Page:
One translation of the Bible towered above the others in sixteenth-century Europe. It was by no means the first vernacular Bible, nor even the first complete vernacular Bible to appear from the Reformation movements. However, the translation of Martin Luther wielded enormous influence throughout the German-speaking world and beyond it. It was overwhelmingly the proto-reformer's own work, even if he was assisted by colleagues in certain key areas. It powerfully embodied Luther's core theological insights, not only through the translation itself, but also in the prefaces and annotations that accompanied it. The text constantly developed, undergoing multiple revisions and enhancements during Luther's lifetime. It was, finally, an outstandingly powerful piece of prose writing by any imaginable standard. The history of the vernacular Bible in the Lutheran traditions is, fundamentally, the story of the Luther Bible.
German Bibles before the Luther translation
The first Bible known to have been printed in High German was published by Johann Mentel or Mentelin at Strasbourg in 1466. This edition derived from a fourteenth-century translation of the Vulgate in its Spanish recension, rendered into the dialect of the late medieval Nuremberg area. This very wooden and in some respects archaic translation appears to have been intended to help clergy understand their Vulgate better. Around 1475 Günther Zainer, a printer–publisher based in Augsburg, issued a revised edition, which claimed to have eliminated incomprehensible words from the translation, and incorporated a number of technical advances over its predecessor. The enterprise was sufficiently successful for similar translations based on the Vulgate to appear in a total of fourteen editions by 1518, published by a variety of printers in Strasbourg, Ausgburg and Nuremberg. These complete Bibles were often quite lavishly illustrated folio volumes. Additionally, at least four editions of the Bible were published in Low German in Cologne, Lübeck and Halberstadt before 1522. At least three separate printings of the Psalms in German were issued over the same period.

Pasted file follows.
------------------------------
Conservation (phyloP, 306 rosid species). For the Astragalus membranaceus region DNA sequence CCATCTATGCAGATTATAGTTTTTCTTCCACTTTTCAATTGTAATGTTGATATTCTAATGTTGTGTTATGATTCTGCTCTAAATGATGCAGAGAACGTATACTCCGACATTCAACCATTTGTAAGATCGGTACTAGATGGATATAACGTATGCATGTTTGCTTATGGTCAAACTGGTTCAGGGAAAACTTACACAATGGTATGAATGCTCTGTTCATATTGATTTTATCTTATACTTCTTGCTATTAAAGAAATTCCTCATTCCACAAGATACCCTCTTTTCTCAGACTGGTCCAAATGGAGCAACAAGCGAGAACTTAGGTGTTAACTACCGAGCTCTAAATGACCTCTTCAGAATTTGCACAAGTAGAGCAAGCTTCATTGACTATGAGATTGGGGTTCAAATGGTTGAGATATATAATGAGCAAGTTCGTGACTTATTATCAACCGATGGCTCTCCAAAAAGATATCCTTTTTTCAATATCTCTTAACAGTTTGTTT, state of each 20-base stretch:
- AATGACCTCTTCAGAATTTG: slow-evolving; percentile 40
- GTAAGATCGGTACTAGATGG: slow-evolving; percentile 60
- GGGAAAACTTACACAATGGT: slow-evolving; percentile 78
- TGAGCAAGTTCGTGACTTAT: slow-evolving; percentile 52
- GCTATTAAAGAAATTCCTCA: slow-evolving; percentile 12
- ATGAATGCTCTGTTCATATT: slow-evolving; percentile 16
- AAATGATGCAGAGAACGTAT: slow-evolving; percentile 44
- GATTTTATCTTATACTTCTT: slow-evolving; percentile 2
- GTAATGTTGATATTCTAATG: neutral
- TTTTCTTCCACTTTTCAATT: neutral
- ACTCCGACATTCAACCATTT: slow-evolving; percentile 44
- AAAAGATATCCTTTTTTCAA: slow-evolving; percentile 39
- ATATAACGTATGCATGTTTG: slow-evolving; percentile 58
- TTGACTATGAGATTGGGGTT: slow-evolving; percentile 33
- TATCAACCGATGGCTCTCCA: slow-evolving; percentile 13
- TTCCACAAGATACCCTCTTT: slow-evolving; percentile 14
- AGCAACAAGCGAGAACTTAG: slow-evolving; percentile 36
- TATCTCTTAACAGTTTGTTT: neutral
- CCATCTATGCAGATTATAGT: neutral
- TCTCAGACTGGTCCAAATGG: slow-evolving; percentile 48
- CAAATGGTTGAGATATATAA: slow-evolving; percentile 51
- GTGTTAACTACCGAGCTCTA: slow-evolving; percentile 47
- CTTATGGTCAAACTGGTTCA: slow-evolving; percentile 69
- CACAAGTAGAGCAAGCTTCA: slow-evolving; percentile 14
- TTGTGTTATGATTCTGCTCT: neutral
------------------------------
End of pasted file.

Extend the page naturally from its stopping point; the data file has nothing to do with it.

There was therefore no great difficulty in obtaining some sort of German Bible before the Reformation, given the limited literacy and the likely appeal of these translations principally to the clergy. Neither, apparently, was there a shortage of purchasers.